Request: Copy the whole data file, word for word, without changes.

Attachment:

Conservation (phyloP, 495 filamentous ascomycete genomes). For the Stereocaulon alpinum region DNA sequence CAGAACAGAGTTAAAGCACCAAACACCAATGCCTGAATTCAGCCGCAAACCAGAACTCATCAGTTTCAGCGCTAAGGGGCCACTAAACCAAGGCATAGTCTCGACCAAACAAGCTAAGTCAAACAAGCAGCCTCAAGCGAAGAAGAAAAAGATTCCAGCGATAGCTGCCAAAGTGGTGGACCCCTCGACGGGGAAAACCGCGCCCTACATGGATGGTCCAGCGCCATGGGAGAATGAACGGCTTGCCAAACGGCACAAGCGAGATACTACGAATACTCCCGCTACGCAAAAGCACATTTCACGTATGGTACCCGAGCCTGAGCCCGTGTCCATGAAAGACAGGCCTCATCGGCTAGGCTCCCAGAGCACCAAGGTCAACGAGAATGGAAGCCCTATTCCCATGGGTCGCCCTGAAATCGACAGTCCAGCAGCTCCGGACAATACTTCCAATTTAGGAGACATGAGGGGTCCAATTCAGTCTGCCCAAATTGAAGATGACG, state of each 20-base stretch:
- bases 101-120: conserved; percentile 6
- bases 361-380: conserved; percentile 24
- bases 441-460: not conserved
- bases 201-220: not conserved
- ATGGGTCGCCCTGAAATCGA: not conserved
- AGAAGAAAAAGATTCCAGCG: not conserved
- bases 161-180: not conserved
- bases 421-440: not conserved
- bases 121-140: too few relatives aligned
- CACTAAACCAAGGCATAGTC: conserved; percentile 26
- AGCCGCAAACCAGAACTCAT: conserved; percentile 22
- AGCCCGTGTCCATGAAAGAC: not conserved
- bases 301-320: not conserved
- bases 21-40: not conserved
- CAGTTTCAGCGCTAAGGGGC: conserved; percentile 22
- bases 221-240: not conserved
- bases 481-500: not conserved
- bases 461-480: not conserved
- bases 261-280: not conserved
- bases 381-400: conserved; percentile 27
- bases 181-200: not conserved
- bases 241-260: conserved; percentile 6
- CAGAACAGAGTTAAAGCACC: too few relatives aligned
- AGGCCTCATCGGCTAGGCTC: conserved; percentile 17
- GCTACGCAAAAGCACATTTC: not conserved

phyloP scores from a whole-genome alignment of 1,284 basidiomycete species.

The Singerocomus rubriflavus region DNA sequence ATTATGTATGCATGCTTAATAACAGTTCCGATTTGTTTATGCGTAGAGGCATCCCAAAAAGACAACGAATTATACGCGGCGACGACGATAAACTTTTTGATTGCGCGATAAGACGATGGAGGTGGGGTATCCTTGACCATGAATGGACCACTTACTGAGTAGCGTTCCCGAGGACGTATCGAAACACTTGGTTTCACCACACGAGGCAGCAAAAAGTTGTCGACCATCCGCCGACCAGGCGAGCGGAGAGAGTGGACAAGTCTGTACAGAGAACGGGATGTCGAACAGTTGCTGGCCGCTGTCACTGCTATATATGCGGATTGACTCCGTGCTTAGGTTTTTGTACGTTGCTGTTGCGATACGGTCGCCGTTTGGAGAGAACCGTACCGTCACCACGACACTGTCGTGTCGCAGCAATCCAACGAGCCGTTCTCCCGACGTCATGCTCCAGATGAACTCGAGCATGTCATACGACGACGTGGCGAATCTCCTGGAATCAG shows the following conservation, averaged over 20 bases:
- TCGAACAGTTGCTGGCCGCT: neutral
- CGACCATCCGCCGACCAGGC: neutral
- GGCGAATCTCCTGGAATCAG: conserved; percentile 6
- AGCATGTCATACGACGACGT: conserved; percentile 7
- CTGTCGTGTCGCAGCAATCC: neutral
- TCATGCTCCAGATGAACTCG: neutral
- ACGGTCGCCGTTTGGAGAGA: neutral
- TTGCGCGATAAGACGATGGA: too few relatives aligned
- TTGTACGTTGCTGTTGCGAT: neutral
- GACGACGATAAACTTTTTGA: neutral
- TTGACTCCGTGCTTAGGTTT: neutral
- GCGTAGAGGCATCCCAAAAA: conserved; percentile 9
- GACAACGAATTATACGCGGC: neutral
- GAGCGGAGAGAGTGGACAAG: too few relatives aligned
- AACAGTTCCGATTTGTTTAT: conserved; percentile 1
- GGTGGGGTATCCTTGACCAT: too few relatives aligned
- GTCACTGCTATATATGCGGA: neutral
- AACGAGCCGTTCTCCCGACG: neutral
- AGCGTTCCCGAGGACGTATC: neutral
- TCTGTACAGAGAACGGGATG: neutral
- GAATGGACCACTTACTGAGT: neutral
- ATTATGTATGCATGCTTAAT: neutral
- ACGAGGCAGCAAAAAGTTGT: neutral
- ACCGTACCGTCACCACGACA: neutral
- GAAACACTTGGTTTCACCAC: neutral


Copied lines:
Conservation (phyloP, 495 filamentous ascomycete genomes). For the Stereocaulon alpinum region DNA sequence CAGAACAGAGTTAAAGCACCAAACACCAATGCCTGAATTCAGCCGCAAACCAGAACTCATCAGTTTCAGCGCTAAGGGGCCACTAAACCAAGGCATAGTCTCGACCAAACAAGCTAAGTCAAACAAGCAGCCTCAAGCGAAGAAGAAAAAGATTCCAGCGATAGCTGCCAAAGTGGTGGACCCCTCGACGGGGAAAACCGCGCCCTACATGGATGGTCCAGCGCCATGGGAGAATGAACGGCTTGCCAAACGGCACAAGCGAGATACTACGAATACTCCCGCTACGCAAAAGCACATTTCACGTATGGTACCCGAGCCTGAGCCCGTGTCCATGAAAGACAGGCCTCATCGGCTAGGCTCCCAGAGCACCAAGGTCAACGAGAATGGAAGCCCTATTCCCATGGGTCGCCCTGAAATCGACAGTCCAGCAGCTCCGGACAATACTTCCAATTTAGGAGACATGAGGGGTCCAATTCAGTCTGCCCAAATTGAAGATGACG, state of each 20-base stretch:
- bases 101-120: conserved; percentile 6
- bases 361-380: conserved; percentile 24
- bases 441-460: not conserved
- bases 201-220: not conserved
- ATGGGTCGCCCTGAAATCGA: not conserved
- AGAAGAAAAAGATTCCAGCG: not conserved
- bases 161-180: not conserved
- bases 421-440: not conserved
- bases 121-140: too few relatives aligned
- CACTAAACCAAGGCATAGTC: conserved; percentile 26
- AGCCGCAAACCAGAACTCAT: conserved; percentile 22
- AGCCCGTGTCCATGAAAGAC: not conserved
- bases 301-320: not conserved
- bases 21-40: not conserved
- CAGTTTCAGCGCTAAGGGGC: conserved; percentile 22
- bases 221-240: not conserved
- bases 481-500: not conserved
- bases 461-480: not conserved
- bases 261-280: not conserved
- bases 381-400: conserved; percentile 27
- bases 181-200: not conserved
- bases 241-260: conserved; percentile 6
- CAGAACAGAGTTAAAGCACC: too few relatives aligned
- AGGCCTCATCGGCTAGGCTC: conserved; percentile 17
- GCTACGCAAAAGCACATTTC: not conserved

phyloP scores from a whole-genome alignment of 1,284 basidiomycete species.

The Singerocomus rubriflavus region DNA sequence ATTATGTATGCATGCTTAATAACAGTTCCGATTTGTTTATGCGTAGAGGCATCCCAAAAAGACAACGAATTATACGCGGCGACGACGATAAACTTTTTGATTGCGCGATAAGACGATGGAGGTGGGGTATCCTTGACCATGAATGGACCACTTACTGAGTAGCGTTCCCGAGGACGTATCGAAACACTTGGTTTCACCACACGAGGCAGCAAAAAGTTGTCGACCATCCGCCGACCAGGCGAGCGGAGAGAGTGGACAAGTCTGTACAGAGAACGGGATGTCGAACAGTTGCTGGCCGCTGTCACTGCTATATATGCGGATTGACTCCGTGCTTAGGTTTTTGTACGTTGCTGTTGCGATACGGTCGCCGTTTGGAGAGAACCGTACCGTCACCACGACACTGTCGTGTCGCAGCAATCCAACGAGCCGTTCTCCCGACGTCATGCTCCAGATGAACTCGAGCATGTCATACGACGACGTGGCGAATCTCCTGGAATCAG shows the following conservation, averaged over 20 bases:
- TCGAACAGTTGCTGGCCGCT: neutral
- CGACCATCCGCCGACCAGGC: neutral
- GGCGAATCTCCTGGAATCAG: conserved; percentile 6
- AGCATGTCATACGACGACGT: conserved; percentile 7
- CTGTCGTGTCGCAGCAATCC: neutral
- TCATGCTCCAGATGAACTCG: neutral
- ACGGTCGCCGTTTGGAGAGA: neutral
- TTGCGCGATAAGACGATGGA: too few relatives aligned
- TTGTACGTTGCTGTTGCGAT: neutral
- GACGACGATAAACTTTTTGA: neutral
- TTGACTCCGTGCTTAGGTTT: neutral
- GCGTAGAGGCATCCCAAAAA: conserved; percentile 9
- GACAACGAATTATACGCGGC: neutral
- GAGCGGAGAGAGTGGACAAG: too few relatives aligned
- AACAGTTCCGATTTGTTTAT: conserved; percentile 1
- GGTGGGGTATCCTTGACCAT: too few relatives aligned
- GTCACTGCTATATATGCGGA: neutral
- AACGAGCCGTTCTCCCGACG: neutral
- AGCGTTCCCGAGGACGTATC: neutral
- TCTGTACAGAGAACGGGATG: neutral
- GAATGGACCACTTACTGAGT: neutral
- ATTATGTATGCATGCTTAAT: neutral
- ACGAGGCAGCAAAAAGTTGT: neutral
- ACCGTACCGTCACCACGACA: neutral
- GAAACACTTGGTTTCACCAC: neutral